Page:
Become a Member

Get access to more than 30 brands, premium video, exclusive content, events, mapping, and more.

Already have an account? Sign In

Become a Member

Get access to more than 30 brands, premium video, exclusive content, events, mapping, and more.

Already have an account? Sign In



Age Better With Yoga: Part I

Baxter Bell examines growing evidence that a regular yoga practice is key to feeling your best as years pass.

Get full access to Outside Learn, our online education hub featuring in-depth yoga, fitness, & nutrition courses, when you sign up for Outside+.

older man mature yogi arm balance astavakrasana eight angle pose

Over the past two years, I’ve been investigating how yoga can be used as a tool in healthy aging. Via my own practice; in following the latest research; through discussions with fellow yoga teachers; and in the classes, workshops, and retreats I lead, I’ve been formulating a yogic approach to this idea. It involves cultivating four essential skills by virtue of a regular yoga practice, and addressing the detrimental effects of an unregulated stress response via the stress-reducing practices of yoga. I’d like to introduce two of those skills to you today.

The first two skills are improved strength and flexibility. More to the point: We want to have a strong body, mind, and spirit while simultaneously possessing physical, mental, and emotional flexibility. The harmony between these two goals allows for us to be stable and strong when necessary, yet to also be pliable, like a healthy tree, so we can also weather unexpected physical and real life challenges that are always blowing through our lives.

These skills are essential as we age, because the aging process itself, if unaddressed, leads to a loss of physical strength and flexibility, and could reflect and influence those qualities in our cognitive and emotional systems as well. When we look at muscle strength specifically, the aging body starts to lose muscle mass noticeably around the age of 50, but in some circumstances as early as in our 30’s. The process is known as “sarcopenia,” or the degenerative loss of skeletal muscle mass, and is an expected part of the aging process.

A 2011 study done at the University of Michigan found that progressive resistance exercise is effective in combatting the normal loss of muscle mass and function that happens as we age. Typically this sort of exercise is done using weights or machines. However, both slow vinyasa practices, which take a muscle and joint through a full range of motion, and static, held poses in yoga use your own body weight as resistance to build muscle. Doing repetitions of movements, such as coming in and out of Triangle Pose on the inhale and exhale for six rounds, will address the first kind of muscle building. To create the “progressive” part, you need to gradually increase your repetitions. Then, holding Triangle for 20 seconds or more requires isometric contraction that builds muscle. You can apply this principle to just about every yoga pose you do.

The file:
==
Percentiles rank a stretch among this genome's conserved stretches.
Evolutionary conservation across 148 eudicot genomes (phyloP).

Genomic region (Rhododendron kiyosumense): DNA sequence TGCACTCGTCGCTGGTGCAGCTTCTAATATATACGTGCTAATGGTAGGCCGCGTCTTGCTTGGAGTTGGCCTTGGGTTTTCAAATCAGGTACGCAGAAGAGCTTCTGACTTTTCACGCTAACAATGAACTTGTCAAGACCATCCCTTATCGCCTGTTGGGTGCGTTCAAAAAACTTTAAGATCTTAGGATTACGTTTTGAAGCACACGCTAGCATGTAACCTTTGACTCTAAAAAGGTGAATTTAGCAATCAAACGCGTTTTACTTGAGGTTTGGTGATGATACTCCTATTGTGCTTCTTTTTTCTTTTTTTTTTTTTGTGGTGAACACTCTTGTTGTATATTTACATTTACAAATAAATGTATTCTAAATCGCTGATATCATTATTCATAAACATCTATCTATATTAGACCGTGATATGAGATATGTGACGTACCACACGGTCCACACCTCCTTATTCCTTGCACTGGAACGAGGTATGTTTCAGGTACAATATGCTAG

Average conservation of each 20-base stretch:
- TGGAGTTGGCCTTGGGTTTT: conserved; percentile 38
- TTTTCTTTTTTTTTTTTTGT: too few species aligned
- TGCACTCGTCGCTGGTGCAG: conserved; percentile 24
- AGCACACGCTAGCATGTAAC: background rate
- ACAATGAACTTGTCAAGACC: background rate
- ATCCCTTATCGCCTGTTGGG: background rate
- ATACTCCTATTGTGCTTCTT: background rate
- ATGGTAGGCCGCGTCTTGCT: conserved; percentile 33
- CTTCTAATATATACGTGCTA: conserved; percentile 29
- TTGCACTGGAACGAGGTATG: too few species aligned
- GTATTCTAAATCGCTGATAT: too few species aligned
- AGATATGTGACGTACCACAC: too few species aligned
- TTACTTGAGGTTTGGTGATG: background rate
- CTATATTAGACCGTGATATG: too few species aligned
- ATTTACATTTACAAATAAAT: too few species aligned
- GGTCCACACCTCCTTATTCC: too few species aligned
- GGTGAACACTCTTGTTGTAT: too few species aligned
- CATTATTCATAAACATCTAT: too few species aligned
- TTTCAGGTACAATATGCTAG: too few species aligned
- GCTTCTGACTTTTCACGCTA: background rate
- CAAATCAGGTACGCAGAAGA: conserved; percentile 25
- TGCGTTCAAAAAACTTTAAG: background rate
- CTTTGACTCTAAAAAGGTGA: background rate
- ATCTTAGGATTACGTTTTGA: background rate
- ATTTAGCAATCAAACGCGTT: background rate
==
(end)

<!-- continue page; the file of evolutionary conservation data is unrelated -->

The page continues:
In addition, building mental and emotional strength can be linked to practices like meditation that actually increase the size and function of your brain. In Boost Your Willpower!, a program she designed for YJ, Stanford University psychologist and yoga teacher Kelly McGonigal, Ph.D. shows how simple, relatively short daily meditation practices increase the size of the brain’s prefrontal cortex, which increases self-reflection and self-control. So, make sure that meditation is part of your regular yoga practice!

Even non-yogis are aware of the impact of yoga on flexibility, although they are sometimes confused and believe that you have to start out flexible to do yoga. You and I know that no matter where we start in yoga, we usually begin to notice improved flexibility as we practice. This is especially important as we age, due to the changes that happen in our bodies that cause stiffness and tightness in our muscles, joints, and connective tissue, in particular, a cumulative loss of moisture.

However, if we initiate and maintain a regular yoga practice, the mere act of moving our joints through a full range of motion promotes better transfer of water and nutrients into cartilage, spinal discs, and joint spaces, keeping them healthier and allowing for improved flexibility.

With the physical changes of aging often come mental and emotional changes: many of us become more and more rigid in our thinking and our feelings about things. Although research is lacking on this front, my observations are that people who begin to practice yoga more regularly experience greater flexibility both in body and mind, with beneficial effects for their work and relationships.

The good news is that all kinds of yoga asana styles will begin to address your desire for greater strength and flexibility, so start anywhere that feels right for you.